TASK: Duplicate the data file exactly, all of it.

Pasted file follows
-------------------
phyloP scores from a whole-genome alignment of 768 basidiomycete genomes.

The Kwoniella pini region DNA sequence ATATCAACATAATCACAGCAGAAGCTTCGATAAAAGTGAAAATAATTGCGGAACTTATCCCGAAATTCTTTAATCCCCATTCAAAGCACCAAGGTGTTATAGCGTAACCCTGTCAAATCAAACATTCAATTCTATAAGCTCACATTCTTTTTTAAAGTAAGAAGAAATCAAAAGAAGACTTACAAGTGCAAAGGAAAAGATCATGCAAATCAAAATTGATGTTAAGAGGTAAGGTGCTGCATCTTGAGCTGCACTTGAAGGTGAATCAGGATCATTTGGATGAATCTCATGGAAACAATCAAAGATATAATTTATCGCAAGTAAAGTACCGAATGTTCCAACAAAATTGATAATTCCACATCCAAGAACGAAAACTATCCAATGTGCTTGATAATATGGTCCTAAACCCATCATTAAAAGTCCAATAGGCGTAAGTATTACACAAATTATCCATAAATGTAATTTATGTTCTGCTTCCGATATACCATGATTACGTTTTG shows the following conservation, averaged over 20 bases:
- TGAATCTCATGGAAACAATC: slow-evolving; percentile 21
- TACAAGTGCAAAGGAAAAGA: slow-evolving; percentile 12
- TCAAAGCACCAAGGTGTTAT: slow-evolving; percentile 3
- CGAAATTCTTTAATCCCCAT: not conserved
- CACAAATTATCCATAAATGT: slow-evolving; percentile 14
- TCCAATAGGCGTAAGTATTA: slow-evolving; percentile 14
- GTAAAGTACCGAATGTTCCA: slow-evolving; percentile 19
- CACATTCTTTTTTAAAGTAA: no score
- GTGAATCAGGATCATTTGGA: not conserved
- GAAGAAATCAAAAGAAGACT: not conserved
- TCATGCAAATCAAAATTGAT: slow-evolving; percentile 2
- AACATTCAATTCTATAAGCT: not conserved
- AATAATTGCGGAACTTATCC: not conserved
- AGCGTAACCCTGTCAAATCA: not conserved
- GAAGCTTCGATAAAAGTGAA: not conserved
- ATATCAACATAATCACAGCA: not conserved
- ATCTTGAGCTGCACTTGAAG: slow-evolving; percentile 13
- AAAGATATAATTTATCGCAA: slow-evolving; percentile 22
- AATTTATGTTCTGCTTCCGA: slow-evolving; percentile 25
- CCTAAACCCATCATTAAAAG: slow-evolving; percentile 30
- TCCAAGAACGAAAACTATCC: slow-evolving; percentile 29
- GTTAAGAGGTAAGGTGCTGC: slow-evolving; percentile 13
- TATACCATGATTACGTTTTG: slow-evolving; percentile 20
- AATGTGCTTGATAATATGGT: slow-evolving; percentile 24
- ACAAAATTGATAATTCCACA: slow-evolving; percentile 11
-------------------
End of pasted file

phyloP scores from a whole-genome alignment of 768 basidiomycete genomes.

The Kwoniella pini region DNA sequence ATATCAACATAATCACAGCAGAAGCTTCGATAAAAGTGAAAATAATTGCGGAACTTATCCCGAAATTCTTTAATCCCCATTCAAAGCACCAAGGTGTTATAGCGTAACCCTGTCAAATCAAACATTCAATTCTATAAGCTCACATTCTTTTTTAAAGTAAGAAGAAATCAAAAGAAGACTTACAAGTGCAAAGGAAAAGATCATGCAAATCAAAATTGATGTTAAGAGGTAAGGTGCTGCATCTTGAGCTGCACTTGAAGGTGAATCAGGATCATTTGGATGAATCTCATGGAAACAATCAAAGATATAATTTATCGCAAGTAAAGTACCGAATGTTCCAACAAAATTGATAATTCCACATCCAAGAACGAAAACTATCCAATGTGCTTGATAATATGGTCCTAAACCCATCATTAAAAGTCCAATAGGCGTAAGTATTACACAAATTATCCATAAATGTAATTTATGTTCTGCTTCCGATATACCATGATTACGTTTTG shows the following conservation, averaged over 20 bases:
- TGAATCTCATGGAAACAATC: slow-evolving; percentile 21
- TACAAGTGCAAAGGAAAAGA: slow-evolving; percentile 12
- TCAAAGCACCAAGGTGTTAT: slow-evolving; percentile 3
- CGAAATTCTTTAATCCCCAT: not conserved
- CACAAATTATCCATAAATGT: slow-evolving; percentile 14
- TCCAATAGGCGTAAGTATTA: slow-evolving; percentile 14
- GTAAAGTACCGAATGTTCCA: slow-evolving; percentile 19
- CACATTCTTTTTTAAAGTAA: no score
- GTGAATCAGGATCATTTGGA: not conserved
- GAAGAAATCAAAAGAAGACT: not conserved
- TCATGCAAATCAAAATTGAT: slow-evolving; percentile 2
- AACATTCAATTCTATAAGCT: not conserved
- AATAATTGCGGAACTTATCC: not conserved
- AGCGTAACCCTGTCAAATCA: not conserved
- GAAGCTTCGATAAAAGTGAA: not conserved
- ATATCAACATAATCACAGCA: not conserved
- ATCTTGAGCTGCACTTGAAG: slow-evolving; percentile 13
- AAAGATATAATTTATCGCAA: slow-evolving; percentile 22
- AATTTATGTTCTGCTTCCGA: slow-evolving; percentile 25
- CCTAAACCCATCATTAAAAG: slow-evolving; percentile 30
- TCCAAGAACGAAAACTATCC: slow-evolving; percentile 29
- GTTAAGAGGTAAGGTGCTGC: slow-evolving; percentile 13
- TATACCATGATTACGTTTTG: slow-evolving; percentile 20
- AATGTGCTTGATAATATGGT: slow-evolving; percentile 24
- ACAAAATTGATAATTCCACA: slow-evolving; percentile 11